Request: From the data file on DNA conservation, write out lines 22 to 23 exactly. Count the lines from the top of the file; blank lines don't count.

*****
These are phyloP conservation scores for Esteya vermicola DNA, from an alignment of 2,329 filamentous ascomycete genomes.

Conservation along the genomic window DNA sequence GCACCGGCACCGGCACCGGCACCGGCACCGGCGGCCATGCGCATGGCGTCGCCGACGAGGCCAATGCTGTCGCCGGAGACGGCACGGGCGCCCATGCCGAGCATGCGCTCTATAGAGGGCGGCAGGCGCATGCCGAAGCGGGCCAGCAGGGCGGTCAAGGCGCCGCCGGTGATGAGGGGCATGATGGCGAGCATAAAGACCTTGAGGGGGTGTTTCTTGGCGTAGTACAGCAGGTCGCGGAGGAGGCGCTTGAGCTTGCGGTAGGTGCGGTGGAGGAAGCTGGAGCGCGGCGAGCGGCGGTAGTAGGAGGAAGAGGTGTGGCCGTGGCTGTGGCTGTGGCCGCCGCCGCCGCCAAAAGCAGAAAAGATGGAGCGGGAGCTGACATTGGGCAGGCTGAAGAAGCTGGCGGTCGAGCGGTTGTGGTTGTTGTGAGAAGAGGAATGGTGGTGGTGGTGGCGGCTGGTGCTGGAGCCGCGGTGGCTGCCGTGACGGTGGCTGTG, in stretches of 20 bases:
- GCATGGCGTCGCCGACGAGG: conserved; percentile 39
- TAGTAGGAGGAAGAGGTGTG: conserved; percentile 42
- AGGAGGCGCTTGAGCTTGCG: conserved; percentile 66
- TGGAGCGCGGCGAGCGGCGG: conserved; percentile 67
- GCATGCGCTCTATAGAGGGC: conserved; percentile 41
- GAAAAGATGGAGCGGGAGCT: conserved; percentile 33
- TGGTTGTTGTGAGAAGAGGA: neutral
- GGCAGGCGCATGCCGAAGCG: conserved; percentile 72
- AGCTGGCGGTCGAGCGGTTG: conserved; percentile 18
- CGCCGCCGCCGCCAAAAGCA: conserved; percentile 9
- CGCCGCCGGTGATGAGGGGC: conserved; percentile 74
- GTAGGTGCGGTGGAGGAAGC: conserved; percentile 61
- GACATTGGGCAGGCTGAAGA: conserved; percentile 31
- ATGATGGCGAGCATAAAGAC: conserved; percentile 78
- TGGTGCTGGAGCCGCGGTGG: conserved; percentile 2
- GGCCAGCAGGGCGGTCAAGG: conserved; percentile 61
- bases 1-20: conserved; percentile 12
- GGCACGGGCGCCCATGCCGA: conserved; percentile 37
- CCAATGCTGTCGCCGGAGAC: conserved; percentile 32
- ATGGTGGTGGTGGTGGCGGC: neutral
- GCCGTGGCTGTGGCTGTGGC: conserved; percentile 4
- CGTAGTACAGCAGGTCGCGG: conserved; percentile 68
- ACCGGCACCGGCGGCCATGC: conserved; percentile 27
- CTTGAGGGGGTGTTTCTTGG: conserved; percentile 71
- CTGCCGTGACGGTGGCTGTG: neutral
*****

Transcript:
- ATGGTGGTGGTGGTGGCGGC: neutral
- GCCGTGGCTGTGGCTGTGGC: conserved; percentile 4